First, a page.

The Gospel according to Mark
τὸ κατὰ Μᾶρκον εὐαγγέλιον,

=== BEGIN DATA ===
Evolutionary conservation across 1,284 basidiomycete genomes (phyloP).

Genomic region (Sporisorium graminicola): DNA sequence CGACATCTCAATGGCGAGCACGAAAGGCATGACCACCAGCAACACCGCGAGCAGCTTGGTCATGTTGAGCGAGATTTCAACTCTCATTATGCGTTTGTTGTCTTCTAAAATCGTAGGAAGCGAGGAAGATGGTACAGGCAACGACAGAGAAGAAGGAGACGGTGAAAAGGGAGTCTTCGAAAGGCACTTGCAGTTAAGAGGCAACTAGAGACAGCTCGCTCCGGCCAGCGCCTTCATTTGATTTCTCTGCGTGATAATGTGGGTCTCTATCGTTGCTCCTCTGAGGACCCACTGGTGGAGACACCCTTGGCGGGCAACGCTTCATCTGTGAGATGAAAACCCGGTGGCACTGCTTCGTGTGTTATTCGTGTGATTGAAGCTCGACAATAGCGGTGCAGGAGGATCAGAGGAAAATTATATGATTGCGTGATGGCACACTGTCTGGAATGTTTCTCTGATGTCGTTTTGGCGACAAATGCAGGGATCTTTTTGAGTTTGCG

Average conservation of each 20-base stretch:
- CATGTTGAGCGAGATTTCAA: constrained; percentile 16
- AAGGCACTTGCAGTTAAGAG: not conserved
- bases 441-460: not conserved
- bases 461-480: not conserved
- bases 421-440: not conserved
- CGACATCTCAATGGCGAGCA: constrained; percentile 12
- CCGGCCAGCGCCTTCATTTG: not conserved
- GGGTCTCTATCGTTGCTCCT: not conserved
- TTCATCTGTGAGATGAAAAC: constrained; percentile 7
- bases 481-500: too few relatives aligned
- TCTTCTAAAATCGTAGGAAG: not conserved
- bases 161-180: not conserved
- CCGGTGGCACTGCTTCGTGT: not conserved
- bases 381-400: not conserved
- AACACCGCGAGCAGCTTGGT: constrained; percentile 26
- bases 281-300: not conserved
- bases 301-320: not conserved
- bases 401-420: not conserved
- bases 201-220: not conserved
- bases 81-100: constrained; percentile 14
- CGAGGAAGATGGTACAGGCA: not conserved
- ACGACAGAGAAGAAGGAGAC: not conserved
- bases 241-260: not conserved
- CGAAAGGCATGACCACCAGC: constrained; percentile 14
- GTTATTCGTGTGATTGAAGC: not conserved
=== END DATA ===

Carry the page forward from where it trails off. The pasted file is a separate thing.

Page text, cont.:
What is a gospel? Who is Mark? The musical play “Godspell” that opened on Broadway in 1971, was based on the Old English ‘godspel.’ Like the Greek word εὐαγγέλιον, this Germanic based word gospel means good news or good tidings. This term originally meant the Christian message itself. However, in the second century, it came to be used for the books where this message was set out. Thus, the gospels became known as the written accounts of the life, actions, and teachings of Jesus of Nazareth. This Gospel of Mark is anonymous since there is no explicit mention of a named author within the text itself. This title (Τὸ κατὰ Μᾶρκον εὐαγγέλιον), however was added some time in the second century, perhaps by Papias of Hierapolis (60–130 CE), an early bishop and apostolic father. Traditionally, this work has been ascribed to John Mark, the companion of the apostle Peter, who may have transcribed the teachings of Simon Peter. This John Mark was the son of a widow named Mary as indicated in Acts, chapter 12:12. He also accompanied Paul and Barnabas on their missionary journeys, since he was also the cousin of Barnabas, as indicated in Colossians, chapter 4:10. However, he left Paul and Barnabas for some unknown reasons in Acts, chapter 13:13. Today, most scholars agree that his anonymous Gospel of Mark was the first written gospel, probably written between 66–70 CE, during Emperor Nero’s persecution of the Christians in Rome or the Jewish revolt. Thus, the authors of Matthew and Luke used Mark with a second document called the Q source. This short Gospel of Mark was written for a gentile audience in a simple Greek style that is often called “street Greek.” This Greek style is thus vivid and concrete showing a very active Jesus with less teaching or preaching. Mark explained Jewish traditions and translated Aramaic terms for his Greek-speaking Christian audience who would not have understood them. Some suggest Rome as the origin of this gospel since there are some Latin terms. Others have suggested Antioch, the 3rd largest city in the Roman Empire. This author may have been influenced by Greco-Roman writings, but all his references are from the Jewish Greek version of the Septuagint Bible or the Old Testament.